Thanks for tuning in to the blog for the CPA report. Wait, is anyone still tuning in?
For those who don't know, the CPA meeting is part of this wild all-Canadian Academiganza called simply Congress 2008, or maybe Congress of the Social Sciences and Humanities. In addition to CPA, there is the Canadian Society for History and Philosophy of Science, the Canadian Society for the History of Medicine, the Canadian Society for Adult Education, and so on ad infinitum. It's located on the lovely UBC, which is a wildly huge and beautiful place, in a totally different part of Vancouver that I've never been to before. Getting here was pretty okay, about 4 hours of flying total, and 2 hours of layover in San Francisco (spent having dinner with Corbett, who is awesome). I'm staying in a dorm. Enough about all that.
The first talk I went to was a part of the Canadian Jacques Maritain Association meeting, on "A.N. Whitehead's View of Experience in General and of God in Particular" by Richard Feist. The talk included not only discussions of Whitehead on God and experience, but also his idealism, anti-Kantianism, and views on physics, as well as discussions of Leibniz, Kant, Stephen Hawking, Henri Bergson, Nicholas Rescher, David Lewis, the question of why there is something rather than nothing, black holes, Kip Thorne, logical positivism, Kuhn... Well, you get the idea. It was fun. But it was... not particularly careful.
Next I checked out "What You Don't Know Can Help You: The Ethics of Placebo Treatment," by Daniel Groll, which was actually about 70% conceptual analysis of "placebo" and about 30% ethics. Ethically, placebo treatments still count as deceptions. It was actually the analytic part that bothered me. He ended up saying something like, a placebo is a "treatment" where the only causally efficacious part of the treatment goes through the route of a cognitive state of expecting to get better on the basis of the treatment. I wondered whether it really made sense to talk about "placebos" outside the context of something like placebo-controlled trials; that is, it seems to me that the concept of "placebo" comes about in methodological discussions about controlling a certain kind of bias, which gets labeled "the placebo effect," and gets resolved by placebo-control. But outside something like that context, or some other context, it seems difficult to understand what a placebo is. Daniel responded that doctors in context of treatment rather than research still "prescribe" sugar pills and the like. I'm not sure what to make of that. I think knowing the history of the use of the term would help.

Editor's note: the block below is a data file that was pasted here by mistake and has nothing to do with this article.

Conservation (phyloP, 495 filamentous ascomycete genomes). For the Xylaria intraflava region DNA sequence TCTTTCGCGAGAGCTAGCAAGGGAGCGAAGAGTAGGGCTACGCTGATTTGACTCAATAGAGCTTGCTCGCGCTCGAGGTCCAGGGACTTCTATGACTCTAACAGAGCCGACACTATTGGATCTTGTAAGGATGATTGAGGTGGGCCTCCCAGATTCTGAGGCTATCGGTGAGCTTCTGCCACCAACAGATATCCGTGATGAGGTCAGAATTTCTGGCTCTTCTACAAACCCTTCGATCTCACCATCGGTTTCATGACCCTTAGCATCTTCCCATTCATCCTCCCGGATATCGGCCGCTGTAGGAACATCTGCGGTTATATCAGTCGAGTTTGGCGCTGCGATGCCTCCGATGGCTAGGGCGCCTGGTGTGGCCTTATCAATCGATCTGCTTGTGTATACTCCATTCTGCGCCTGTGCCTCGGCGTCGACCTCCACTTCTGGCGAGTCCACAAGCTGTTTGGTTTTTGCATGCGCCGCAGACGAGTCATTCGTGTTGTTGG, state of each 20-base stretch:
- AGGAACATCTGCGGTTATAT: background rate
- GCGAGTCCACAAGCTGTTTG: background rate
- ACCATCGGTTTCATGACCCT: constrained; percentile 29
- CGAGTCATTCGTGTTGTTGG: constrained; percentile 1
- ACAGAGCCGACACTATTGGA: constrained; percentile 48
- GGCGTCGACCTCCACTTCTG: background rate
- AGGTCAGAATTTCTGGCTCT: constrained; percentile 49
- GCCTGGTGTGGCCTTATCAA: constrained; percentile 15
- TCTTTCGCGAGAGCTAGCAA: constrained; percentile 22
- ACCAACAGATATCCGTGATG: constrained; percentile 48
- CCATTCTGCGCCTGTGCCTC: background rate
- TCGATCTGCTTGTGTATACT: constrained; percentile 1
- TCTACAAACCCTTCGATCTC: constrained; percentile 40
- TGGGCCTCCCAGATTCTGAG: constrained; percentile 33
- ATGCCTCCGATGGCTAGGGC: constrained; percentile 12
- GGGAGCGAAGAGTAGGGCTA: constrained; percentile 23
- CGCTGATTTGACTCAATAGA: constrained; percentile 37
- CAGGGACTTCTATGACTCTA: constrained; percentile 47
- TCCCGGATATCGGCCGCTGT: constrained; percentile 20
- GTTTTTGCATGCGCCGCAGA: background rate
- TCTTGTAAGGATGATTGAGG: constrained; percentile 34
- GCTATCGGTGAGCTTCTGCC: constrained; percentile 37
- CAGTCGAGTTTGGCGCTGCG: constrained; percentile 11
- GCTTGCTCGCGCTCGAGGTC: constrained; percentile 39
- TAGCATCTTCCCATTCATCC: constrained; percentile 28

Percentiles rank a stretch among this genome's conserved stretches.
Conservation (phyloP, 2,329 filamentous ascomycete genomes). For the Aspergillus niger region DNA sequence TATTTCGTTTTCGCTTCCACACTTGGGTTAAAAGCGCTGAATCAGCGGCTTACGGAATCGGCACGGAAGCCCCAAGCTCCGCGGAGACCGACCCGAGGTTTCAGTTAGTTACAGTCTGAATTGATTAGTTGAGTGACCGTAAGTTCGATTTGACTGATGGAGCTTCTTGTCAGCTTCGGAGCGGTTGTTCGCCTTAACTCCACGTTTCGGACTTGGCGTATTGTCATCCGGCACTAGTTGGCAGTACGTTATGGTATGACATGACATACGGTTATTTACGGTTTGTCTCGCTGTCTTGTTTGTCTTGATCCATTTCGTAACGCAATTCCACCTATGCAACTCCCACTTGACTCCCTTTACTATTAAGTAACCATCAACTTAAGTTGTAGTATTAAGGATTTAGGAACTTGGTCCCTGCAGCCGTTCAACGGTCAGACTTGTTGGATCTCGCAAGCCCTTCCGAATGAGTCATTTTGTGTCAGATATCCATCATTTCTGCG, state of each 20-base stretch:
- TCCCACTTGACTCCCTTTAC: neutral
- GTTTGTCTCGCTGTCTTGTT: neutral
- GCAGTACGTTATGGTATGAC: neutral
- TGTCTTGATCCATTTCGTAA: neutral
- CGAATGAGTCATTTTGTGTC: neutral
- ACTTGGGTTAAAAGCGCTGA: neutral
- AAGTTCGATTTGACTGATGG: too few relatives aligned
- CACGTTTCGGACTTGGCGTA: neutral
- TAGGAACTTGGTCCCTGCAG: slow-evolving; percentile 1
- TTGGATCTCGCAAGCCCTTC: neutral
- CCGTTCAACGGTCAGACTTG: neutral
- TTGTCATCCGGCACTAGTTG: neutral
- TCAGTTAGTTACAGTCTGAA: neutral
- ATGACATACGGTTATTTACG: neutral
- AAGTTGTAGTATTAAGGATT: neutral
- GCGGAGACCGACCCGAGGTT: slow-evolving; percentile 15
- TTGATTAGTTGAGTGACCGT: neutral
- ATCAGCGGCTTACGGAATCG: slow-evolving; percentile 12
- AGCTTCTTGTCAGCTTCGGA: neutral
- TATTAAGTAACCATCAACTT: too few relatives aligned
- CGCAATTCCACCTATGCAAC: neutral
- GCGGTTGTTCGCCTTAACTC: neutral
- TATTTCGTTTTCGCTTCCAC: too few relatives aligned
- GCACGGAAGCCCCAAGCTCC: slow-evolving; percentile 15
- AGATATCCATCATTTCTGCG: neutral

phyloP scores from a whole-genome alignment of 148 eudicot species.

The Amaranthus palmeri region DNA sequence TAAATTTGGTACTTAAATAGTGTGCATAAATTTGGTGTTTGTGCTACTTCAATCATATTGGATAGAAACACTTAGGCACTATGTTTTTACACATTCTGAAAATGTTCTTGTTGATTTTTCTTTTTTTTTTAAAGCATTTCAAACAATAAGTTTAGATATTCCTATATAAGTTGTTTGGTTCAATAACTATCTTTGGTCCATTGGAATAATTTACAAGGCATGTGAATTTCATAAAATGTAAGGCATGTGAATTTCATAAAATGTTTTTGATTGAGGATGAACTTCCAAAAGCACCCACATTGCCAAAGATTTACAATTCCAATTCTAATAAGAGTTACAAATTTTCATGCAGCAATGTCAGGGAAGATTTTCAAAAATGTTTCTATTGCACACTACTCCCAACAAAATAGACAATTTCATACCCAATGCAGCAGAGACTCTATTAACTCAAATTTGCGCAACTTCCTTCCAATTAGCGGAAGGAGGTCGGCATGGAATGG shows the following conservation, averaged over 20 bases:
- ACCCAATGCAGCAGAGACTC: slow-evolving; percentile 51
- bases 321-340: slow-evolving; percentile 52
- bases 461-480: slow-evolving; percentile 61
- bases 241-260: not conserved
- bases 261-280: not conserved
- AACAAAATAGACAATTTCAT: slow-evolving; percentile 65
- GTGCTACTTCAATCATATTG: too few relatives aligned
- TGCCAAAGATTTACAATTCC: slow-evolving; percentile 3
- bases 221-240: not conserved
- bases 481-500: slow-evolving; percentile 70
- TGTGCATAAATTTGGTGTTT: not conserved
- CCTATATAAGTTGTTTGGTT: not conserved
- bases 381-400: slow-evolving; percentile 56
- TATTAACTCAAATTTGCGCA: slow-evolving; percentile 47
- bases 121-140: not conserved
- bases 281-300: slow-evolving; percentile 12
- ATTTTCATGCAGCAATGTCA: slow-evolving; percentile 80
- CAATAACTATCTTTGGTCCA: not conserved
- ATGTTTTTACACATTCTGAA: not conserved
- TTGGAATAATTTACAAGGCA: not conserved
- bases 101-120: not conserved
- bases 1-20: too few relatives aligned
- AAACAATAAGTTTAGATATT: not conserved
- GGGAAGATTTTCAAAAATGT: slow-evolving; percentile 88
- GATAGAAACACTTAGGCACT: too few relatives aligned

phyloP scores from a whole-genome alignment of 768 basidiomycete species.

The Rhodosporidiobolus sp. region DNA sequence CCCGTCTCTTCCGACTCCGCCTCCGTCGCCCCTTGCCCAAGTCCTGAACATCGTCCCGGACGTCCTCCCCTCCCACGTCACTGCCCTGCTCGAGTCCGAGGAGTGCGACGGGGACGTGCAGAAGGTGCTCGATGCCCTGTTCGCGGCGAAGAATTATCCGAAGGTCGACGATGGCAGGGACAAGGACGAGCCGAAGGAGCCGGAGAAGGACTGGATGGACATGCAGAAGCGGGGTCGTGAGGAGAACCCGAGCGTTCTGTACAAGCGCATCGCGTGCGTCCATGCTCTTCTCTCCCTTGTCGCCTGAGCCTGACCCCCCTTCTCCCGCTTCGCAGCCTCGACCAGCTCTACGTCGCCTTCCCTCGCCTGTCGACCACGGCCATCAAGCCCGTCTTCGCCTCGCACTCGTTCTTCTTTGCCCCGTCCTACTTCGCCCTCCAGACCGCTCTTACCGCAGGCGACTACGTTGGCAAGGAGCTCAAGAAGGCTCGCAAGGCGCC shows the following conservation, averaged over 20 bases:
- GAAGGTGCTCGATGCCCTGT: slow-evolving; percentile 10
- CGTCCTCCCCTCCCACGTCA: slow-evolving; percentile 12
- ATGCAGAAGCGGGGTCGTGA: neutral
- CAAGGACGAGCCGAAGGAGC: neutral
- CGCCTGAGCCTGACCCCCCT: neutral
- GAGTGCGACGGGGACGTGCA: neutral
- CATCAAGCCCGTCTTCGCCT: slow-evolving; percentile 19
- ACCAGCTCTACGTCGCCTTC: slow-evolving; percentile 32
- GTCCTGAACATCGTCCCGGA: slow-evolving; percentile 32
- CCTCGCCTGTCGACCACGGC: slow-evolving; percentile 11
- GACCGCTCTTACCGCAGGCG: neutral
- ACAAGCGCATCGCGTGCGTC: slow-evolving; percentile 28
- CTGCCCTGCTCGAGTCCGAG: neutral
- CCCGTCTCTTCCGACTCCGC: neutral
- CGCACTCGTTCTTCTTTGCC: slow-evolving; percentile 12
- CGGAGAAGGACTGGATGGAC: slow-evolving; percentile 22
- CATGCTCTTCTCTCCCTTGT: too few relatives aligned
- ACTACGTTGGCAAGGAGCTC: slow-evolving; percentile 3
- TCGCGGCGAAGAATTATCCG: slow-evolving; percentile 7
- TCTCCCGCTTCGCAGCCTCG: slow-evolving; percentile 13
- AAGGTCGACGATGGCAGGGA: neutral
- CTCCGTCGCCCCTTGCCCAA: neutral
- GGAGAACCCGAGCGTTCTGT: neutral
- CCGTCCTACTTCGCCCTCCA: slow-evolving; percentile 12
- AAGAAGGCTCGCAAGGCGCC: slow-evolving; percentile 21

Jeremy Howick pointed out to him that there is no such thing as a placebo simpliciter. A sugar pill is not a placebo for a diabetic, and perhaps in certain psychological cases, changing expectations really is an effective treatment. That seems of a piece with my worry, that he's trying to do context-free something that is pretty context dependent.
Last before lunch, Jacob and I checked out "Probability Judgment and the Problem of Uninformative Statistics" by Paul Thorn. I had not even marked it down as one of the options, but Jacob pushed me into thinking that it was probably the right sort of thing. I had been thinking instead of attending "Zoophilic Encounters: Thinking about Bestiality," which sounded sexy (so to speak). Jacob ended up apologizing to me afterwards. I don't think it was a bad talk for what it was, which was a pretty formalistic philosophy of probability theory talk. I told him afterwards that I think I must have some tacit knowledge that I hadn't been able to deploy once he started trying to convince me about why the talk would be good, about avoiding probability theory talks and papers. Maybe now I can avoid them with explicit knowledge that they tend to be... not of interest to me.
Next up: A defense of Deweyan Democracy, a paper on Popper's politics with yours truly commenting, and Jacob on evidence. Stay tuned!